The students then started a social media campaign and set up Twitter, Facebook and Instagram accounts to publicly highlight the topic of unequal school funding. Volin said a local state representative wants the students to visit Harrisburg to speak to other state representatives about the disparages in school funding between different school districts in the state.

Throughout the five years, there are three schools that have been there since the program started. One of them is St. Francis de Sales Elementary School in West Philly, which had two groups of six graders participating this year. One of the topics they chose was domestic violence among sports athletes. Christian Walker, a six grader, said the project was fun because it made him think differently about social issues.

“Not a lot of people think [domestic violence] is that serious,” Walker said.

Those topics were just a snippet of subjects that were tackled within the 16 different groups in 13 Philadelphia schools. The year-long project started with schools applying to YHOP, where schools apply with the understanding that a teacher should be willing to teach some of the social issues that affect their students and community at large in the classroom.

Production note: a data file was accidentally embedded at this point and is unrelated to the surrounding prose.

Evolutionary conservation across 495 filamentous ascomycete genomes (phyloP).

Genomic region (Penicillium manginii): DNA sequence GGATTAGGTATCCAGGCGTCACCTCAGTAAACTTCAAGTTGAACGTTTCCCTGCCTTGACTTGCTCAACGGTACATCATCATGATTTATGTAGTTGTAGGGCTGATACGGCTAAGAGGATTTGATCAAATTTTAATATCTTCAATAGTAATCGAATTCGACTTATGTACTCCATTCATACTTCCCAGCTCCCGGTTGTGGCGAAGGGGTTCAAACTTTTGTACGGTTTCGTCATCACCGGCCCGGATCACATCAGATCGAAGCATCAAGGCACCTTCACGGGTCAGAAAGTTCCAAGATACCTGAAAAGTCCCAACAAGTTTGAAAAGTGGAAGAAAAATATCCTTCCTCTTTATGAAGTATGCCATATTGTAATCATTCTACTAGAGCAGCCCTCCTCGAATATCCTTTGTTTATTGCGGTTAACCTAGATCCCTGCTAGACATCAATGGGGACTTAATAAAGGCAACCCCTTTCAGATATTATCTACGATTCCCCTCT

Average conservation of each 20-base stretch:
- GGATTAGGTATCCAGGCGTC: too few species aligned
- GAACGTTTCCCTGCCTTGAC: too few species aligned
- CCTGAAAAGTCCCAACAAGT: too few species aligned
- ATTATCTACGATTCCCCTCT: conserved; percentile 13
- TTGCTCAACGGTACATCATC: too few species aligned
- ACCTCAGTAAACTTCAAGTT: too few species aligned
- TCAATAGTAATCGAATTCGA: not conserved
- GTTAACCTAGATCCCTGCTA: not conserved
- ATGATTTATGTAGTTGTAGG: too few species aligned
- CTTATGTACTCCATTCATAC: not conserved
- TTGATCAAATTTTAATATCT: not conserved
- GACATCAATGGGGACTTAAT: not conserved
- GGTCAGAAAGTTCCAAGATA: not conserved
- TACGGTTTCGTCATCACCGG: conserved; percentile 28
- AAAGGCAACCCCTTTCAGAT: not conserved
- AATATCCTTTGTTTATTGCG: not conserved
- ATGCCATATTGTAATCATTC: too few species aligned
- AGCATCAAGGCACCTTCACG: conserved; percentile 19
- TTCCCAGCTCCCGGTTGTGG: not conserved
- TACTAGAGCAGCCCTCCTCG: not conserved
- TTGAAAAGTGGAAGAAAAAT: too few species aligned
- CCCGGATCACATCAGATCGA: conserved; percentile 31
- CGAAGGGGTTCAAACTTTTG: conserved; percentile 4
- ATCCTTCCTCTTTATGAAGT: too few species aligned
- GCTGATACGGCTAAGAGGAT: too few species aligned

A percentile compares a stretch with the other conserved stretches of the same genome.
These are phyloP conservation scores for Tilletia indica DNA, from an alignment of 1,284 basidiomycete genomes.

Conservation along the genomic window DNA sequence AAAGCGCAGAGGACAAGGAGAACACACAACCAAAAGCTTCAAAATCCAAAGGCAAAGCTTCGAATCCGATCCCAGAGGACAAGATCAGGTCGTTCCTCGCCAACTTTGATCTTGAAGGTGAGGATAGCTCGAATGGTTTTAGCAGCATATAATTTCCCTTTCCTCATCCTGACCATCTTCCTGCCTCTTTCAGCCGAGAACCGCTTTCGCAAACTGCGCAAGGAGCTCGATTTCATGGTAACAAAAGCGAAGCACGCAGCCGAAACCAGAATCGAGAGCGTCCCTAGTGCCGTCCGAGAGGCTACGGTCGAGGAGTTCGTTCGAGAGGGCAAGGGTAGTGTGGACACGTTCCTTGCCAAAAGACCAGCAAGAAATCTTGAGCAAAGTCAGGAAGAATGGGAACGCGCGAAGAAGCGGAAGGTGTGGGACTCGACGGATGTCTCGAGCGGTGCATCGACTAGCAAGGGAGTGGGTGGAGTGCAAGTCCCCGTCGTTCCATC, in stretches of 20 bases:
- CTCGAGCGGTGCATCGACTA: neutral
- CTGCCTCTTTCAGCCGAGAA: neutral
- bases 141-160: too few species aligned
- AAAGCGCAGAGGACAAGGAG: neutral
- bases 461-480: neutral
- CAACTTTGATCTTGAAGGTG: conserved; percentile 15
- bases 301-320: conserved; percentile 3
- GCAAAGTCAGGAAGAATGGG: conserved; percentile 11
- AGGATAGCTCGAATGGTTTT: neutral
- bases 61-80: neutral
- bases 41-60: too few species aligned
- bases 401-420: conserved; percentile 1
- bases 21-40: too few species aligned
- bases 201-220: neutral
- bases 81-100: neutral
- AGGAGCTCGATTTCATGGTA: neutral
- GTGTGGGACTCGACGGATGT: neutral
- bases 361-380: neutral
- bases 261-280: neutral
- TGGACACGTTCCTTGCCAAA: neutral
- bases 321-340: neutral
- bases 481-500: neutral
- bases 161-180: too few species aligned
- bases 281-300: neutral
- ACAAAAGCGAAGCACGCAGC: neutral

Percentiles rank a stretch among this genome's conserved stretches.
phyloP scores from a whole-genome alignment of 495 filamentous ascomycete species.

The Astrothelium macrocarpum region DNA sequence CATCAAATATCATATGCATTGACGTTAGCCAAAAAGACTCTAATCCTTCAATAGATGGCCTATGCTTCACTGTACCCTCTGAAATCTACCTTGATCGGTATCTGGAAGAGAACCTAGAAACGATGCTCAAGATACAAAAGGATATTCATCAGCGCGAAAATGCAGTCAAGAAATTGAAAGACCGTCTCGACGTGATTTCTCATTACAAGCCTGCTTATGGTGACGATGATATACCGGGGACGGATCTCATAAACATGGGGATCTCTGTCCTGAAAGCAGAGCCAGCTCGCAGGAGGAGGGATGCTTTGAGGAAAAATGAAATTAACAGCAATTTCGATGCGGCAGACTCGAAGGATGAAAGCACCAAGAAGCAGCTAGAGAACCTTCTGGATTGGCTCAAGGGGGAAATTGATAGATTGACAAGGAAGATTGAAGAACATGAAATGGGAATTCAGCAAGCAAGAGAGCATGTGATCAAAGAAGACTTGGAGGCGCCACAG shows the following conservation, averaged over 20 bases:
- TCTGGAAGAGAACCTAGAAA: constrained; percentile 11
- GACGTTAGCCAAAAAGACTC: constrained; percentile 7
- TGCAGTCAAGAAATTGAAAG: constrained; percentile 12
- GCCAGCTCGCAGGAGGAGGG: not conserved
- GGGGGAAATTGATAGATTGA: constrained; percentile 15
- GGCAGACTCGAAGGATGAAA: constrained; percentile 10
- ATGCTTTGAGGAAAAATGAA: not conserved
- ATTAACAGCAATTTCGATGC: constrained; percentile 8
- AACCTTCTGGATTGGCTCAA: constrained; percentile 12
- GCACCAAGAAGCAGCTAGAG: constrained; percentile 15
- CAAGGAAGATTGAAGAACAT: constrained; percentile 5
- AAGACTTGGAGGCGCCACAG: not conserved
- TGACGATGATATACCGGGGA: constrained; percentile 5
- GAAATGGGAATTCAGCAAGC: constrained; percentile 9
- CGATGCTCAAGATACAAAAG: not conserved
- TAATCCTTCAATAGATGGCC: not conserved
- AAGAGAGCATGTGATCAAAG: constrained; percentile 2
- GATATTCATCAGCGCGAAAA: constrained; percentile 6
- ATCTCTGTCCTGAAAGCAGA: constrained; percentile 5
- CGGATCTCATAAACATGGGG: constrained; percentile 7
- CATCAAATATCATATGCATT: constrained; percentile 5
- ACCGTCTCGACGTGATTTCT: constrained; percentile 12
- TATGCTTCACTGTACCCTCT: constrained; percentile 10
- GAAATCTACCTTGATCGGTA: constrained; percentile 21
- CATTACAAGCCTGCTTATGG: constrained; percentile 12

The program entails a ten-week curriculum, which Alan Holmes, the outreach coordinator for the National Liberty Museum, described an “alternative social studies class.”

“We give these lessons about character development and education, civics and their amendment rights,” Holmes said.

After the students are finished with the curriculum, those who want to continue can start their own Young Heroes club, choose a topic to focus on, research it and educate their school and community about what they found.

Gwen Borowsky, the CEO of the National Liberty Museum, said over the five years they have done the program there are always the same topics that are covered each year such as lack of school funding, anti-bullying, gun violence and racism, but also acknowledge that there were new topics presented this year. This year students toppled topics like animal abuse (specifically elephants) and sex education.

As the National Liberty Museum looks to next year, Holmes said he has a long-term goal for the program.

“I would love to get to high school,” Holmes said. “The social studies element, civics education, when you focus on that, we could really get into high school.”

Do you know an outstanding young citizen who identified an area where liberty was lacking and took action to make positive change in his or her local school or community? Thennominate him or her for the 2016 TD Bank Young Heroes Award.

For the past 16 years, the awards has been reserved for young people who have championed liberty through civic engagement, conflict resolution, promoting diversity, and school or community leadership.

All winners receive recognition at an awards ceremony at the Museum; a certificate, medallion and gifts; and a plaque featuring their story in the Museum’s Young Heroes Exhibit. One winner is named the President’s Honor Winner and receives a monetary scholarship.

The nomination period is open and runs through June 24.